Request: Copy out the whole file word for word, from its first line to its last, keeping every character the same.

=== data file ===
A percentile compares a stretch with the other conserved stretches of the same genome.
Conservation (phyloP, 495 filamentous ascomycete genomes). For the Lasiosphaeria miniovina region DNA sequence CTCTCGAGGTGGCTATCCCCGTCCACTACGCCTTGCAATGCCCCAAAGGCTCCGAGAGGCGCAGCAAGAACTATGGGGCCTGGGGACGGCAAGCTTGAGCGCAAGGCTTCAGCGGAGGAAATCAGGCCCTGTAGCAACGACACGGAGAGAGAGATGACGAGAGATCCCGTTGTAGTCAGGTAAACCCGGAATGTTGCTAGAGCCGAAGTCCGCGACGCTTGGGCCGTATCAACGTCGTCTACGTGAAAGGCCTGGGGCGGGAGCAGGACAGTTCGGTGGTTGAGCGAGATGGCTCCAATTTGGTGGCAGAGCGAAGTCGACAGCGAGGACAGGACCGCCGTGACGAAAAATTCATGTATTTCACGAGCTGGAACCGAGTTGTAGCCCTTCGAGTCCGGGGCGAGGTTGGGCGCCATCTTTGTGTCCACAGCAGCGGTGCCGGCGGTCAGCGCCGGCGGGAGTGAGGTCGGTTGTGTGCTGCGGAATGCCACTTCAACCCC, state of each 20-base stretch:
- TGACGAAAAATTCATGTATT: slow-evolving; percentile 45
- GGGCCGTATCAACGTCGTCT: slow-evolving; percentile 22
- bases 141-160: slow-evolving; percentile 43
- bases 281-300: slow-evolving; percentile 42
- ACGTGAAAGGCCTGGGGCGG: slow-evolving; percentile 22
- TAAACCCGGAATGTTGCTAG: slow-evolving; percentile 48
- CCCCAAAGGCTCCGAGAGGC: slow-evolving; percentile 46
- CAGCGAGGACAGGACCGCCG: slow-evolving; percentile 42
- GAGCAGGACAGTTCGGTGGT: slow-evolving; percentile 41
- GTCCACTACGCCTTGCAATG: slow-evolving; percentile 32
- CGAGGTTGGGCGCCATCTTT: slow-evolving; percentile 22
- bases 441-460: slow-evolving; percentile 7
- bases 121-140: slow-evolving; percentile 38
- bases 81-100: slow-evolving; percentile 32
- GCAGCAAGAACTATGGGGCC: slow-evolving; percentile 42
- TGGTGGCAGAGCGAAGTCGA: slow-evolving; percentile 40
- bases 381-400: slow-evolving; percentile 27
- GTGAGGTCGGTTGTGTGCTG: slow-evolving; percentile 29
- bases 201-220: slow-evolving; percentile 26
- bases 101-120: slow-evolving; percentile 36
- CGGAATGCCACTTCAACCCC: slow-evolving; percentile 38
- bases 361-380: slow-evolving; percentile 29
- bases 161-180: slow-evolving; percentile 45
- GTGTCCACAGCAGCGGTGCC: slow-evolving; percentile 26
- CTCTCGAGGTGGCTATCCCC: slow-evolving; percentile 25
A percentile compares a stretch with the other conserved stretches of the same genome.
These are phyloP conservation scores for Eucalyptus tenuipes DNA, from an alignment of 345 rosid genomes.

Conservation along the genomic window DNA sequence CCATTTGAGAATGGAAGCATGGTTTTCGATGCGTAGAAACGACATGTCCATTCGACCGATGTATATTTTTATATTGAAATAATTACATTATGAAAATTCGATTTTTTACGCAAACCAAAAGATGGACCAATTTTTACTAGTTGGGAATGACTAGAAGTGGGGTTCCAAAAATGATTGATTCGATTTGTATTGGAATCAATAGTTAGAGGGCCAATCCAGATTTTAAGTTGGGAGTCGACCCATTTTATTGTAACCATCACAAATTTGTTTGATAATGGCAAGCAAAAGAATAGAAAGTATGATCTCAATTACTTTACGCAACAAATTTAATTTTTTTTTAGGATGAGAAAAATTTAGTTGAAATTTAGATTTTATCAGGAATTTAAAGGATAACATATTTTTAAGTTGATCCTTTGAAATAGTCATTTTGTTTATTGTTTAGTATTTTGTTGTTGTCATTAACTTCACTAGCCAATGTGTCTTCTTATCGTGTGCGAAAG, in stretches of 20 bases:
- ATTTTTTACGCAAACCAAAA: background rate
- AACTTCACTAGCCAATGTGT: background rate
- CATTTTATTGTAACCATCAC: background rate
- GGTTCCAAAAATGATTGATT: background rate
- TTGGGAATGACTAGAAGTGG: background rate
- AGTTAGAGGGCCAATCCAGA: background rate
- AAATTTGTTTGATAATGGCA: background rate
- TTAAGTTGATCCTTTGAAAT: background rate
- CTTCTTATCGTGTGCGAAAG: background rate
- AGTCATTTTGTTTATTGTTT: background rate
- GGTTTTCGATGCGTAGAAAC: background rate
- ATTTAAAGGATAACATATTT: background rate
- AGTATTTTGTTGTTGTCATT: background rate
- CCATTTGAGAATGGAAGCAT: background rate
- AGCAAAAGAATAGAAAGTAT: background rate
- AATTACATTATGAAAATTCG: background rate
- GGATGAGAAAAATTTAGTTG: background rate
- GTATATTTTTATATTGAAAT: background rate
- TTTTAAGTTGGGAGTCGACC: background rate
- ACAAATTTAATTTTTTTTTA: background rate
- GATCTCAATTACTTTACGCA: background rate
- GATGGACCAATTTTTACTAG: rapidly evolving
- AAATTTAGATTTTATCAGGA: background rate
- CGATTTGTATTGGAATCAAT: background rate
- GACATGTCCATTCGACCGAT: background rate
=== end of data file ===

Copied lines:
A percentile compares a stretch with the other conserved stretches of the same genome.
Conservation (phyloP, 495 filamentous ascomycete genomes). For the Lasiosphaeria miniovina region DNA sequence CTCTCGAGGTGGCTATCCCCGTCCACTACGCCTTGCAATGCCCCAAAGGCTCCGAGAGGCGCAGCAAGAACTATGGGGCCTGGGGACGGCAAGCTTGAGCGCAAGGCTTCAGCGGAGGAAATCAGGCCCTGTAGCAACGACACGGAGAGAGAGATGACGAGAGATCCCGTTGTAGTCAGGTAAACCCGGAATGTTGCTAGAGCCGAAGTCCGCGACGCTTGGGCCGTATCAACGTCGTCTACGTGAAAGGCCTGGGGCGGGAGCAGGACAGTTCGGTGGTTGAGCGAGATGGCTCCAATTTGGTGGCAGAGCGAAGTCGACAGCGAGGACAGGACCGCCGTGACGAAAAATTCATGTATTTCACGAGCTGGAACCGAGTTGTAGCCCTTCGAGTCCGGGGCGAGGTTGGGCGCCATCTTTGTGTCCACAGCAGCGGTGCCGGCGGTCAGCGCCGGCGGGAGTGAGGTCGGTTGTGTGCTGCGGAATGCCACTTCAACCCC, state of each 20-base stretch:
- TGACGAAAAATTCATGTATT: slow-evolving; percentile 45
- GGGCCGTATCAACGTCGTCT: slow-evolving; percentile 22
- bases 141-160: slow-evolving; percentile 43
- bases 281-300: slow-evolving; percentile 42
- ACGTGAAAGGCCTGGGGCGG: slow-evolving; percentile 22
- TAAACCCGGAATGTTGCTAG: slow-evolving; percentile 48
- CCCCAAAGGCTCCGAGAGGC: slow-evolving; percentile 46
- CAGCGAGGACAGGACCGCCG: slow-evolving; percentile 42
- GAGCAGGACAGTTCGGTGGT: slow-evolving; percentile 41
- GTCCACTACGCCTTGCAATG: slow-evolving; percentile 32
- CGAGGTTGGGCGCCATCTTT: slow-evolving; percentile 22
- bases 441-460: slow-evolving; percentile 7
- bases 121-140: slow-evolving; percentile 38
- bases 81-100: slow-evolving; percentile 32
- GCAGCAAGAACTATGGGGCC: slow-evolving; percentile 42
- TGGTGGCAGAGCGAAGTCGA: slow-evolving; percentile 40
- bases 381-400: slow-evolving; percentile 27
- GTGAGGTCGGTTGTGTGCTG: slow-evolving; percentile 29
- bases 201-220: slow-evolving; percentile 26
- bases 101-120: slow-evolving; percentile 36
- CGGAATGCCACTTCAACCCC: slow-evolving; percentile 38
- bases 361-380: slow-evolving; percentile 29
- bases 161-180: slow-evolving; percentile 45
- GTGTCCACAGCAGCGGTGCC: slow-evolving; percentile 26
- CTCTCGAGGTGGCTATCCCC: slow-evolving; percentile 25
A percentile compares a stretch with the other conserved stretches of the same genome.
These are phyloP conservation scores for Eucalyptus tenuipes DNA, from an alignment of 345 rosid genomes.

Conservation along the genomic window DNA sequence CCATTTGAGAATGGAAGCATGGTTTTCGATGCGTAGAAACGACATGTCCATTCGACCGATGTATATTTTTATATTGAAATAATTACATTATGAAAATTCGATTTTTTACGCAAACCAAAAGATGGACCAATTTTTACTAGTTGGGAATGACTAGAAGTGGGGTTCCAAAAATGATTGATTCGATTTGTATTGGAATCAATAGTTAGAGGGCCAATCCAGATTTTAAGTTGGGAGTCGACCCATTTTATTGTAACCATCACAAATTTGTTTGATAATGGCAAGCAAAAGAATAGAAAGTATGATCTCAATTACTTTACGCAACAAATTTAATTTTTTTTTAGGATGAGAAAAATTTAGTTGAAATTTAGATTTTATCAGGAATTTAAAGGATAACATATTTTTAAGTTGATCCTTTGAAATAGTCATTTTGTTTATTGTTTAGTATTTTGTTGTTGTCATTAACTTCACTAGCCAATGTGTCTTCTTATCGTGTGCGAAAG, in stretches of 20 bases:
- ATTTTTTACGCAAACCAAAA: background rate
- AACTTCACTAGCCAATGTGT: background rate
- CATTTTATTGTAACCATCAC: background rate
- GGTTCCAAAAATGATTGATT: background rate
- TTGGGAATGACTAGAAGTGG: background rate
- AGTTAGAGGGCCAATCCAGA: background rate
- AAATTTGTTTGATAATGGCA: background rate
- TTAAGTTGATCCTTTGAAAT: background rate
- CTTCTTATCGTGTGCGAAAG: background rate
- AGTCATTTTGTTTATTGTTT: background rate
- GGTTTTCGATGCGTAGAAAC: background rate
- ATTTAAAGGATAACATATTT: background rate
- AGTATTTTGTTGTTGTCATT: background rate
- CCATTTGAGAATGGAAGCAT: background rate
- AGCAAAAGAATAGAAAGTAT: background rate
- AATTACATTATGAAAATTCG: background rate
- GGATGAGAAAAATTTAGTTG: background rate
- GTATATTTTTATATTGAAAT: background rate
- TTTTAAGTTGGGAGTCGACC: background rate
- ACAAATTTAATTTTTTTTTA: background rate
- GATCTCAATTACTTTACGCA: background rate
- GATGGACCAATTTTTACTAG: rapidly evolving
- AAATTTAGATTTTATCAGGA: background rate
- CGATTTGTATTGGAATCAAT: background rate
- GACATGTCCATTCGACCGAT: background rate